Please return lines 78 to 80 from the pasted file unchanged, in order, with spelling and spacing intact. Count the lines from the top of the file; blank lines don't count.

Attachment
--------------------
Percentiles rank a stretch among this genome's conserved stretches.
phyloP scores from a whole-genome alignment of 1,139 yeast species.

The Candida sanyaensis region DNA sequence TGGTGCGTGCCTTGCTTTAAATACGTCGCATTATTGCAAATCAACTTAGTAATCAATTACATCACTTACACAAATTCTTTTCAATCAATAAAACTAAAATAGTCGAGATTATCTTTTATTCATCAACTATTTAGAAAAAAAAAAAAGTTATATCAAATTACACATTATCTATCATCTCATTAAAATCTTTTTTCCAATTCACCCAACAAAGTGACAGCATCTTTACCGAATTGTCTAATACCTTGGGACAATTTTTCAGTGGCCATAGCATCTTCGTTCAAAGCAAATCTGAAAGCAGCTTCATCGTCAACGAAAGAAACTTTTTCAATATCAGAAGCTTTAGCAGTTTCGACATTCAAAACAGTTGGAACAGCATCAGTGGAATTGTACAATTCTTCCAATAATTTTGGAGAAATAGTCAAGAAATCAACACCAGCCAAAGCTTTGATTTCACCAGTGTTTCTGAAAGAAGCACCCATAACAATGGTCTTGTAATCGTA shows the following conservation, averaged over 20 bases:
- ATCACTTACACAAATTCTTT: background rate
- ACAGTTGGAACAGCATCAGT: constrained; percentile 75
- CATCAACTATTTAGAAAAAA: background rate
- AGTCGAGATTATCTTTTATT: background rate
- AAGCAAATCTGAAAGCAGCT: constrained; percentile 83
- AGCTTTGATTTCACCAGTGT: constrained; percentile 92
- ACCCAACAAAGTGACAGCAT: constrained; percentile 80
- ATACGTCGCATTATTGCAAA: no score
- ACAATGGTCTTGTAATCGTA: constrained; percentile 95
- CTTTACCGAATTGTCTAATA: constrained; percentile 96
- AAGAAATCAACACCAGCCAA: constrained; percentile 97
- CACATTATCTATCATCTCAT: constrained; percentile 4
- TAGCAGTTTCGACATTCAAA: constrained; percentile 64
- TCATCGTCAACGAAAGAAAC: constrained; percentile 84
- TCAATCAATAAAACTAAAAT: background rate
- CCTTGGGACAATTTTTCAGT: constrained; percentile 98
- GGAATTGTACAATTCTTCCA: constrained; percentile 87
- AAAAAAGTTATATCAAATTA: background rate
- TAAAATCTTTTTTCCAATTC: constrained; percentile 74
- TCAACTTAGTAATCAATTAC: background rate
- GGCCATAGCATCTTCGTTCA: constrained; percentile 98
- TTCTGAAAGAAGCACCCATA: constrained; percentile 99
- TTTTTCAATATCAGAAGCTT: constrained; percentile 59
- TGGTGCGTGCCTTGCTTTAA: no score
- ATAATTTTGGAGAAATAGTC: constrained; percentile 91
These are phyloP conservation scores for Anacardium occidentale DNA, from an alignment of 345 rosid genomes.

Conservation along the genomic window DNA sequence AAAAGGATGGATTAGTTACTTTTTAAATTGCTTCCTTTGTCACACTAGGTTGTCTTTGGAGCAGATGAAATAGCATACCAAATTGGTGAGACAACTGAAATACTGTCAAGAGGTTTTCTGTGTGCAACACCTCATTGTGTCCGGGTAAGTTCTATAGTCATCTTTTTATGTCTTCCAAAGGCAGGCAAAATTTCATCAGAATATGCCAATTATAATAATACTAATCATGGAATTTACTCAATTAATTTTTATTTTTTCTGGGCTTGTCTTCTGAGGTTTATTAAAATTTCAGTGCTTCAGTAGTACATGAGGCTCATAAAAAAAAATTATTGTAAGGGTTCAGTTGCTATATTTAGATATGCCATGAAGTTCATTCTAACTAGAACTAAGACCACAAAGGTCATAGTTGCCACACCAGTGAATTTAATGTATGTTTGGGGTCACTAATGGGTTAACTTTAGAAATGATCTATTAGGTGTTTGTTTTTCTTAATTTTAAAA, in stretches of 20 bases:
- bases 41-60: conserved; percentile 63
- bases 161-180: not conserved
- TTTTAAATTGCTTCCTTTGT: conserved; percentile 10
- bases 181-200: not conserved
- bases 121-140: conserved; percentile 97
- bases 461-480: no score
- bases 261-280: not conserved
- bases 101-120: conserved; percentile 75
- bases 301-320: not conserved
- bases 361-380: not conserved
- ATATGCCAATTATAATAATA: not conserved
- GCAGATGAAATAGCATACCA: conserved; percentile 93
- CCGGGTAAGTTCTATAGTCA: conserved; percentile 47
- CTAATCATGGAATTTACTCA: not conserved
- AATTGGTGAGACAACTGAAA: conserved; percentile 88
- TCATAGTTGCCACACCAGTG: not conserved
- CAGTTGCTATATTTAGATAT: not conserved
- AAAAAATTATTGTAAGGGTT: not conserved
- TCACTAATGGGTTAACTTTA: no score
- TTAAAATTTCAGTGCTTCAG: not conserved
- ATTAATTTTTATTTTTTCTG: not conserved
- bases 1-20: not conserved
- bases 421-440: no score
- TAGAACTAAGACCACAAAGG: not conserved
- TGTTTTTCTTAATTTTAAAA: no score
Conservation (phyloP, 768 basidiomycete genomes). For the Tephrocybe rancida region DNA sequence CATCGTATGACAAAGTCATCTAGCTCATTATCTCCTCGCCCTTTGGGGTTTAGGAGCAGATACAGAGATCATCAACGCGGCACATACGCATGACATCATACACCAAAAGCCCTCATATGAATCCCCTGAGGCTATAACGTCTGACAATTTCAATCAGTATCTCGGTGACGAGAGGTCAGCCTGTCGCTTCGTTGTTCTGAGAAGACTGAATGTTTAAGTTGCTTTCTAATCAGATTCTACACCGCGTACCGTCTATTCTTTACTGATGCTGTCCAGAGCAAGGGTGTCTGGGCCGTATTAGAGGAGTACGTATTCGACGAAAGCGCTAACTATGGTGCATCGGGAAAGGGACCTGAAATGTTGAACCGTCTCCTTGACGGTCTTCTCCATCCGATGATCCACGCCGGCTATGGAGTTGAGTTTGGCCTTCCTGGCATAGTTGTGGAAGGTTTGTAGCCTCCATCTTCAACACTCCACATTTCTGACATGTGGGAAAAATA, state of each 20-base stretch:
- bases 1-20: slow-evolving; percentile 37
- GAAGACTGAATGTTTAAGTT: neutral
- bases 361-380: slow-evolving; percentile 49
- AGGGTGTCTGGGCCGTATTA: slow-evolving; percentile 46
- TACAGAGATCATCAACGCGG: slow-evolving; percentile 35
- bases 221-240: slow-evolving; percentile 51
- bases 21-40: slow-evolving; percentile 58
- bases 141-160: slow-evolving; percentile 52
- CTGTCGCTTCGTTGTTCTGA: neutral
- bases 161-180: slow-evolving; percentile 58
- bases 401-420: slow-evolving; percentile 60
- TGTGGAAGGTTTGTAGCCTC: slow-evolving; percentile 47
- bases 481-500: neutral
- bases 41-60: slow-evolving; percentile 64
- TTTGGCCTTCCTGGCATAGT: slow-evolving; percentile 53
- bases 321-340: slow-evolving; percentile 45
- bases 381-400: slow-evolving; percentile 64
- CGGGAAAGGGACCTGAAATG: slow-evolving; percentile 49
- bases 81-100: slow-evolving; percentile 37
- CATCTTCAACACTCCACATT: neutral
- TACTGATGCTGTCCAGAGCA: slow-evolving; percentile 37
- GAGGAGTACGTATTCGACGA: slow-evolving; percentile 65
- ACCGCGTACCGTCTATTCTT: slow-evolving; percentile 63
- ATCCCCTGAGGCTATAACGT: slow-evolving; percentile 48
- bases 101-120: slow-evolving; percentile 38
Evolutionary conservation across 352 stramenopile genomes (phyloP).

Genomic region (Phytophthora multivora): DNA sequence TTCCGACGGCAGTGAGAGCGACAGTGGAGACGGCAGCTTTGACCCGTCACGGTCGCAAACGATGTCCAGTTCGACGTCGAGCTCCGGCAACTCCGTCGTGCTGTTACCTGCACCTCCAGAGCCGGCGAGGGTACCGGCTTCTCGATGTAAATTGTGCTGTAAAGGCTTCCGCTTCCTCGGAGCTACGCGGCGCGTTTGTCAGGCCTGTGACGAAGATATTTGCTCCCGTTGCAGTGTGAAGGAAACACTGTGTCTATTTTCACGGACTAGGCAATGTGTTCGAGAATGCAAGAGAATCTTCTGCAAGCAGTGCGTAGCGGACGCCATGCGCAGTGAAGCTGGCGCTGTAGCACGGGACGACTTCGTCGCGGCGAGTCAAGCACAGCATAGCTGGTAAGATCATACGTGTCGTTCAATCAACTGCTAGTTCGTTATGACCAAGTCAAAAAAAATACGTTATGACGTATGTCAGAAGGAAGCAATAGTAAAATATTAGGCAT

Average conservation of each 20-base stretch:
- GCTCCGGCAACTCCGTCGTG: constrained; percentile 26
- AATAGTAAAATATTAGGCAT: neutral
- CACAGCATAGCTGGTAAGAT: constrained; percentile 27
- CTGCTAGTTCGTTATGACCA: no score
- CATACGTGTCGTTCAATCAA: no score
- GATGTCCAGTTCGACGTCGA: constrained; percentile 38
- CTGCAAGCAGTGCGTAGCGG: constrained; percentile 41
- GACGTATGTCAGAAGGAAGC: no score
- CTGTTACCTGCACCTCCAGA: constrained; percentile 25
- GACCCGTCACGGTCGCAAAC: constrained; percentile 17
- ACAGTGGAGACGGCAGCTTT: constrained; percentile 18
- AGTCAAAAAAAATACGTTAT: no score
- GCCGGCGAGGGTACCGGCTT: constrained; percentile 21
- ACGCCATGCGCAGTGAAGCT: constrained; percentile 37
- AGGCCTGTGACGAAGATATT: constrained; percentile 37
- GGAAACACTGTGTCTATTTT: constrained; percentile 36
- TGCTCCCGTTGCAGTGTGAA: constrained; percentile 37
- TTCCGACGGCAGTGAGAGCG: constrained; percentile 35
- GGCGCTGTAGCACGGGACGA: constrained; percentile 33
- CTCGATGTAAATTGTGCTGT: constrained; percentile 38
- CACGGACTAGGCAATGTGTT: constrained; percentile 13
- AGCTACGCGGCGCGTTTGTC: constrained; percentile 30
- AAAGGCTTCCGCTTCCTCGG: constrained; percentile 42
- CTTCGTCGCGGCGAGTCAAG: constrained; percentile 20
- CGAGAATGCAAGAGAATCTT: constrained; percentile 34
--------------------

- GAGGAGTACGTATTCGACGA: slow-evolving; percentile 65
- ACCGCGTACCGTCTATTCTT: slow-evolving; percentile 63
- ATCCCCTGAGGCTATAACGT: slow-evolving; percentile 48